Optimal - The Blog

December 23, 2023

Changes in Blood Biomarkers as We Age…or as We Don’t!

Standard reference ranges for various biomarkers may vary when categorized by chronological age. For example, certain blood markers like total bilirubin tend to increase from childhood into adulthood, while others like phosphate and alkaline phosphatase decrease. In adults, levels of creatinine, cholesterol, and glucose often rise with age, potentially reflecting changes like increased body fat and insulin resistance.

Electrolytes generally stay stable throughout life due to strong biological controls, but slight increases may occur in older age due to reduced kidney function.

The concept of biological age, which may differ from chronological age, is increasingly recognized as important. Biological age is influenced by lifestyle, diet, and epigenetics, and can be evaluated using various blood biomarkers.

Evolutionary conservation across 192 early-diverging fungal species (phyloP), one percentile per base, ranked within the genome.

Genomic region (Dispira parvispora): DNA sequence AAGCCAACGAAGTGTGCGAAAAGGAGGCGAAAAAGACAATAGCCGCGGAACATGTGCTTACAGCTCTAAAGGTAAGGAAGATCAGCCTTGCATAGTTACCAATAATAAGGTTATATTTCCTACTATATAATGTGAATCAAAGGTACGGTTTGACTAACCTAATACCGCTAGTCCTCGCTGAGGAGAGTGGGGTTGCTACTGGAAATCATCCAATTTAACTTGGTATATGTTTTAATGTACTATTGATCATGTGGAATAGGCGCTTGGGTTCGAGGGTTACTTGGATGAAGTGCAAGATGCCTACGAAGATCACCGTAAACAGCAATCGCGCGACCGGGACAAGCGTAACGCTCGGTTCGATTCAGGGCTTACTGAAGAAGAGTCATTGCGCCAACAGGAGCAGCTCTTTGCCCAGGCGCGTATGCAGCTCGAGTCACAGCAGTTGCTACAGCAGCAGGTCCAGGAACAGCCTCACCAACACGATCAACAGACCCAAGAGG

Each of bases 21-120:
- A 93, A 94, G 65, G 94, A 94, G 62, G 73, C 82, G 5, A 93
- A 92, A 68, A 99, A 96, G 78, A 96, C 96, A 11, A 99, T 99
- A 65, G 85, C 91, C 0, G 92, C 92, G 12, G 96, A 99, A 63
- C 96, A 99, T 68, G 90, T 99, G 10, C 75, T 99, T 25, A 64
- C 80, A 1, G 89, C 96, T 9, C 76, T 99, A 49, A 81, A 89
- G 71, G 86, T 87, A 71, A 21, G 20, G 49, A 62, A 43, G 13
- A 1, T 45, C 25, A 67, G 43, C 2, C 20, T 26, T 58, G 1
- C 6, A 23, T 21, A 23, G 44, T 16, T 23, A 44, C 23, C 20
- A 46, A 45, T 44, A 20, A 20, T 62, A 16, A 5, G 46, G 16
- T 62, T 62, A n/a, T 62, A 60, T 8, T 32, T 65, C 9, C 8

Assessing biological age involves looking at factors like frailty, which encompasses weight loss, low physical activity, and other health deficits. The Clinical Frailty Scale can help predict disease risks and mortality and can be influenced by interventions in nutrition and lifestyle.

A comprehensive set of biomarkers can be useful in assessing healthy aging and biological age. This includes markers related to metabolism, cholesterol, inflammation, and oxidative stress, among others. These biomarkers can help identify accelerated aging or advanced biological age, and trends toward dysfunction in various body systems.

Understanding these markers can guide strategies for maintaining health and vitality in aging populations.

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In the meantime, if you recognize these then CLICK HERE to learn more about biomarkers and aging, health consequences, etc!

Courtesy of chepté cormani

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Tag(s): Biomarkers

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